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- A Campus Divided
- A Feather in Their Cap: The Story of Barry Greene (R'72)
- Can I Survive?
- Culture of Complacency
- On Campus but Not Welcomed
- Something Wrong with the System
- Spider of Color: Korean-American Representation at the University of Richmond
- Theater History at the University of Richmond
- Where I Come From, You Recognize Humanity
- Building the Web
- The Damage of the Affirmative Action Myth
- Oral Histories
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Browse Exhibits (1 total)
The city of Richmond has been an historical home to the Baptist General Association of Virginia, a convention associated with the Southern Baptist Convention and the Cooperative Baptist Fellowship. In 1845, the Southern Baptist Church formed the Foreign Mission Board (renamed International Mission Board), headquartered in Richmond, Virginia. Jeremiah Jeter, president of the Richmond College Board of Trustees, was the first president of the Foreign Mission Board, beginning a long association between Richmond College and Baptist ministries abroad. Baptists chose China as the first site for their evangelistic efforts, dividing China into five missions. In 1922, all Chinese students at the University of Richmond were graduates of Pui Ching Baptist Academy (Pui Ching Middle School) in Canton (Guangzhou), China. Located in what was considered the South China Mission, the school was founded in 1889 and was the first to be created by Chinese Christians rather than Baptist missionaries.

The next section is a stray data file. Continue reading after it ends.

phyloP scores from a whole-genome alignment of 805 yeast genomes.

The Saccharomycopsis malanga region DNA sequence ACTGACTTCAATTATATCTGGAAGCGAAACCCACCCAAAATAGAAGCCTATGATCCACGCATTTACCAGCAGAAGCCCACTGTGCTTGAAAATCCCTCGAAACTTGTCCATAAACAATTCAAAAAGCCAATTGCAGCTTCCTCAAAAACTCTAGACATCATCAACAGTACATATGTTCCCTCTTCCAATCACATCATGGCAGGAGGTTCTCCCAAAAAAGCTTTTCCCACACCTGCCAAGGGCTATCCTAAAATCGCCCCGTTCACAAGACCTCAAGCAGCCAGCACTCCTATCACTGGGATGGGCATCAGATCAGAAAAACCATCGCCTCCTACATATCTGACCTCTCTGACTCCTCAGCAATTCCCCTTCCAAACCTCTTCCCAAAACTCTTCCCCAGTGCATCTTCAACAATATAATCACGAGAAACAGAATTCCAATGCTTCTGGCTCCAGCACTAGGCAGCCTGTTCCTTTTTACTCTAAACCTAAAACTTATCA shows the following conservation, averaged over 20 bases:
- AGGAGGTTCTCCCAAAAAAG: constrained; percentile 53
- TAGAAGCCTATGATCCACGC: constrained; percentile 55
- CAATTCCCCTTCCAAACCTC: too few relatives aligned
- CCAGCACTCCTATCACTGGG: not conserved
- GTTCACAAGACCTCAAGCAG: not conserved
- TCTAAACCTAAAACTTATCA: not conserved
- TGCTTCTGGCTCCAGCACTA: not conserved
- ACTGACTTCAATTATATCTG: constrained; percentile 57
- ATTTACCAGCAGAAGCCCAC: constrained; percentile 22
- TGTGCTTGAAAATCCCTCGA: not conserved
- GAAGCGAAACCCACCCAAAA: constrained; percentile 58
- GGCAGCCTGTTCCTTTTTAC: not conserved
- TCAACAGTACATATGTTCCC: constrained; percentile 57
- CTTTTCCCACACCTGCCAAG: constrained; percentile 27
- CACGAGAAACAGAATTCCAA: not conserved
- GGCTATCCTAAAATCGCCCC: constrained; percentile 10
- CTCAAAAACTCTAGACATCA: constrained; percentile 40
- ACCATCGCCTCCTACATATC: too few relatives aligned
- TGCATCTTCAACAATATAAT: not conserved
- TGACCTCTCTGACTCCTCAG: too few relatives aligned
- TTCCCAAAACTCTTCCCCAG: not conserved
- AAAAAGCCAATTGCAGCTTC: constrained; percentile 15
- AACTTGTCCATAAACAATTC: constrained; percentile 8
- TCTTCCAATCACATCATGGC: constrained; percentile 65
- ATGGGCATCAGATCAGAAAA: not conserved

Chinese students have been an integral part of the University of Richmond since at least the early twentieth century. Likely the first non-white students to receive an education at Richmond College, Chinese students have been subject to racial stereotyping and endured racist language, often documented in archival materials. Chinese students from both Richmond and Westhampton College were active members of the University community, preserving and promoting their identities while forming the first cultural and co-ed organizations on campus. This exhibit analyzes archival materials including the written works of Chinese students, photographs, documents, and additionally reflects the open participation of white students in Orientalism. This curated collection of historical documents and images aims to provide insight into the lives of Chinese students at the University of Richmond.
A 1924 photograph in The Web, picturing Chinese Club students: J. A. Paau, Y. F. Leung, C. K. Wong, K. F. Cheung, King Mok, P. L. Mok, W. H. Lam, T. L. Sene, and Y. C. Shek.